A later report by Wyness for The Sutton Trust, showed that one in four students from underprivileged or minority backgrounds who bagged high grades at A-level (AAB or higher) had been predicted lower grades by their schools. I was one of those.
Nottingham was always my first choice. Although my predicted grades were lower than the entry requirements for my course, I still applied because I was certain I would pull it out of the bag in the run up to our final exams.
But Nottingham weren’t to know that, and I was rejected. Despite actually achieving the results needed for my course, I decided against clearing, and I firmed my choice 50 miles north in Sheffield.
I transferred to Nottingham a year later. I knew where I wanted to be and believed my grades showed I was worthy enough to be there. But I was frustrated that my teachers and the university had underestimated me.
As a state school student from a low-income background, I felt like everyone’s expectations were lower. This hugely influenced my own experiences of Impostor Syndrome when I arrived.
It doesn’t come as a surprise that students from BAME backgrounds are also more likely to suffer with this problem. Black students, particularly at elitist Russell Group universities, are far more likely to suffer a lack of self-confidence in their academic abilities.
Impostor Syndrome is not only isolated to underestimated students, it’s just as common in those who fall a few marks short of that A
Successful Black students are accepted by an institution built upon the foundations of white-supremacy, where the importance of Black history is swept under the rug, excluded from the curriculum. And the BAME attainment gap is still shockingly high.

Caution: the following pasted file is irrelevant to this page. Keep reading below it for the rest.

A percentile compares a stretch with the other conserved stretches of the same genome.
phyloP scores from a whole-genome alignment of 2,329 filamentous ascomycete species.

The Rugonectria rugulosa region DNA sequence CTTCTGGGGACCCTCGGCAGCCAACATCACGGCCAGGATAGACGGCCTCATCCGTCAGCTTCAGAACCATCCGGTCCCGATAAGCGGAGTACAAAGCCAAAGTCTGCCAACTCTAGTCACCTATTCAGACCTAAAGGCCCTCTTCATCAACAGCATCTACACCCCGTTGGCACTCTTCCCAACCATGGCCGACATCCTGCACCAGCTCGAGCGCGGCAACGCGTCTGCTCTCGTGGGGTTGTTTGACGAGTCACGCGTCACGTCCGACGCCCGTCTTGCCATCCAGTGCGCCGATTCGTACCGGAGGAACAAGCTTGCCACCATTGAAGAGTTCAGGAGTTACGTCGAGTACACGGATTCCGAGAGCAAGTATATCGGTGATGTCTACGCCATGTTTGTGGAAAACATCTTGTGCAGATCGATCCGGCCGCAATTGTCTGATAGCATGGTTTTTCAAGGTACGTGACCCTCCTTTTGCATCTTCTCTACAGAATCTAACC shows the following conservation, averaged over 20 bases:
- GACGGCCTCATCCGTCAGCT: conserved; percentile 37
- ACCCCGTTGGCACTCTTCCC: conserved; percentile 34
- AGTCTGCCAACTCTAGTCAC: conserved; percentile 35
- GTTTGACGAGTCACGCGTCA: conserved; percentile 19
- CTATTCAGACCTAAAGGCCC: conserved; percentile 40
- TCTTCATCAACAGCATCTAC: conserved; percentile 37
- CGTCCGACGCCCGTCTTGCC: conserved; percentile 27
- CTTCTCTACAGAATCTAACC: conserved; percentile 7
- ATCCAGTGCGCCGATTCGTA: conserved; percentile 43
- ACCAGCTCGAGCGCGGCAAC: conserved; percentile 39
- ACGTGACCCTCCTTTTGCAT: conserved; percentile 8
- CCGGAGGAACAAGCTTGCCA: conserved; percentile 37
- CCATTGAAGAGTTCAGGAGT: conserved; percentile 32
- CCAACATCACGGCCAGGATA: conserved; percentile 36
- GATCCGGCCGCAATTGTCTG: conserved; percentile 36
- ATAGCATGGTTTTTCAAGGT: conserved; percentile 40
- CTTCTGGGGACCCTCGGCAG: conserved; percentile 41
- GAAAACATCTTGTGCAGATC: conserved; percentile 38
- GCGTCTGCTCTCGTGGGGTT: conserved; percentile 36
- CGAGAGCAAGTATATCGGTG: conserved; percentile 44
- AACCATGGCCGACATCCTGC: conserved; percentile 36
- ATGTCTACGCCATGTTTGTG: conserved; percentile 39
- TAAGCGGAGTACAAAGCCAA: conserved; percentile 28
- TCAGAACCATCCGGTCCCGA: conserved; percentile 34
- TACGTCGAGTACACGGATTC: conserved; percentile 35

Universities UK reported that in 2017, 71% of Asian students and just 57% of Black students received a 2:1 or above, compared to 81% of white students. Thanks to institutional racism, it’s no wonder Impostor Syndrome is rife in the Black community.
Underpredictions clearly affect students’ self-confidence before they even reach university, submit an assessment, or sit an exam.
The university admissions process means thousands of students head to university thinking they just aren’t good enough for the path they’re setting out on, since that’s what their predicted grade tells them! Despite over-achieving and proving that prediction wrong, they’re bound to feel like a fake.
But Impostor Syndrome is not only isolated to underestimated students, it’s just as common in those who fall a few marks short of that A. Universities want you as a student, and (to an extent), they’re forgiving, so if you narrowly miss the mark they’re likely to accept you anyway.
This happens to countless students, but for some, it leads them to doubt their ability. The same goes for those who go through clearing. They end up questioning whether they’re academically capable to be on a course they didn’t meet the expectations for, all because an entry requirement said so.
A-levels are very rarely a true indicator of academic ability, and there’s a lot they can’t demonstrate. Your A-levels don’t define you. Nor do they indicate how worthy you are of attending university.
Our admissions system is a recipe for disaster. Combine that with the general pressures of the 21st century and the stress of being a student, and you have the formula for Impostor Syndrome.
However, it’s important that we hold back from constantly comparing ourselves to some arbitrary standard and remind ourselves that these thoughts are not welcome at university – but our authentic selves are.